Editor's note: Tenured professor Ward Churchill alleges in his lawsuit filed July 25 that after his Sept. 11 essay came to light, "the university vowed
to examine every word ever written or spoken by Professor Churchill in an effort
to find some excuse for terminating his employment." University spokesman Ken
McConnellogue said the school stands behind the regents' vote to fire Churchill.
"We believe this is a matter of academic integrity for the university, so we
will not be settling the lawsuit," he said.
BOULDER, Colo. — A professor scorned for remarks about Sept. 11 victims vowed
that his firing over allegations of plagiarism, falsification and other
misconduct wouldn't end his 2 1/2-year dispute with the University of
"New game, new game," said a defiant Ward Churchill, referring to his intent
to sue the university after the state Board of Regents voted 8-1 yesterday to
remove him as ethnic-studies chairman.
Three faculty committees had accused Churchill of plagiarism, falsification
and other misconduct in portions of his research. The allegations were unrelated
to an essay he wrote that likened some victims of the 2001 terrorist attacks to
a Nazi leader.
David Lane, Churchill's attorney, said his client's dismissal simply marked a
change in venue for the dispute.
"We're out of kangaroo court and going into real court," he said.
Lane plans to file a lawsuit in Denver today alleging Churchill's First
Amendment rights were violated. He said Churchill was targeted because of his
University President Hank Brown said the school had little choice but to fire
Churchill to protect the integrity of the university's research.
"I think from all the discussion I've heard, the focus on this question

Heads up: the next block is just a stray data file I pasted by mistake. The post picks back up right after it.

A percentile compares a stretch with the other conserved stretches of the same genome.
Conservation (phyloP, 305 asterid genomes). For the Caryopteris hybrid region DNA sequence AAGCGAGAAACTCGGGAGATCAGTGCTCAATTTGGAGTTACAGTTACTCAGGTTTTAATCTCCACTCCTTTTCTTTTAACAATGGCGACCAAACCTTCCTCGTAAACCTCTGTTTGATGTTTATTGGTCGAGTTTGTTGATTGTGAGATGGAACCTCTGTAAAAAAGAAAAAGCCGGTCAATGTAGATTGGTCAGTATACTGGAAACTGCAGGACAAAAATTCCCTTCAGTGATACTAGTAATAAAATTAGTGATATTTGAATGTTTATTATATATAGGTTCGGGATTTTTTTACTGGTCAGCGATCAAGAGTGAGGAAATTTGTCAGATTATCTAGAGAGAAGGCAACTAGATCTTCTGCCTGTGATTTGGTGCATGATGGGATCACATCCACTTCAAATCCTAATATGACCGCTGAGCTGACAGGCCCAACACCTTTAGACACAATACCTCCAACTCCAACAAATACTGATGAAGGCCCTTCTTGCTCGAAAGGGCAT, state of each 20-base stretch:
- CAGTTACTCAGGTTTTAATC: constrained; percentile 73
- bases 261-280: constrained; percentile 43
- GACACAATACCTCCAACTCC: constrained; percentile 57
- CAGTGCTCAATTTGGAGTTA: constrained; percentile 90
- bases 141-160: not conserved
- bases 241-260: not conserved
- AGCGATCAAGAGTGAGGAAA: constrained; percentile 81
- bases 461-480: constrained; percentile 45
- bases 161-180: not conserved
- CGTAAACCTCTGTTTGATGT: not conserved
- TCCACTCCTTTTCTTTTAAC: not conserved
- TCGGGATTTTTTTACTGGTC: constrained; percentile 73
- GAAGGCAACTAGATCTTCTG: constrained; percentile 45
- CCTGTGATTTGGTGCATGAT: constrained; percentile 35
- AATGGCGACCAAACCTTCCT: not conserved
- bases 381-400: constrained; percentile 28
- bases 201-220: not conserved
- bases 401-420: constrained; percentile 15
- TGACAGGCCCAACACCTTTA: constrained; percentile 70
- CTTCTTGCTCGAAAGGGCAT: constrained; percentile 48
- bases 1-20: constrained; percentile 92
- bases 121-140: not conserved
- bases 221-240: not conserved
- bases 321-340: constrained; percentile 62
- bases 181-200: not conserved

solely related to his research and the efforts to falsify research, and
specifically, both the charges and the discussion did not relate to 9/11," Hank
Churchill had vowed to file a lawsuit if he was fired, a threat Brown said
had no bearing on the decision.
The university's allegations against Churchill included misrepresenting the
effects of federal laws on American Indians, fabricating evidence that the Army
deliberately spread smallpox to Mandan Indians in 1837, and claiming the work of
a Canadian environmental group as his own.
The essay that gained Churchill widespread scorn, "Some People Push Back: On
the Justice of Roosting Chickens," was not part of the investigation.
The essay and a follow-up book argued that the 2001 terrorist attacks were a
response to a long history of U.S. abuses. Churchill said those killed in the
World Trade Center collapse were "a technocratic corps at the very heart of
America's global financial empire." He called them "little Eichmanns," referring
to Nazi war criminal Adolf Eichmann.
Churchill wrote the piece shortly after the attacks, but it drew little
notice until 2005, when a professor at Hamilton College in upstate New York
called attention to it when Churchill was invited to speak there.
The Colorado regents subsequently apologized to "all Americans" for the essay
and the Colorado Legislature labeled Churchill's remarks "evil and
Bill Owens, then governor of Colorado, said Churchill should be fired, and
George Pataki, then governor of New York, called Churchill a "bigoted terrorist
School officials concluded Churchill couldn't be dismissed because he was
exercising his First Amendment rights. But they launched the investigation into
his research in other work.
A faculty committee and an interim chancellor had recommended Churchill be
fired. When a second committee reviewed the case, three of its five members
recommended suspension. The other two said he should be fired.
Churchill remained on the university payroll but has been out of the
classroom since the spring of 2006. The school relieved him of teaching duties
after the interim chancellor recommended he be fired.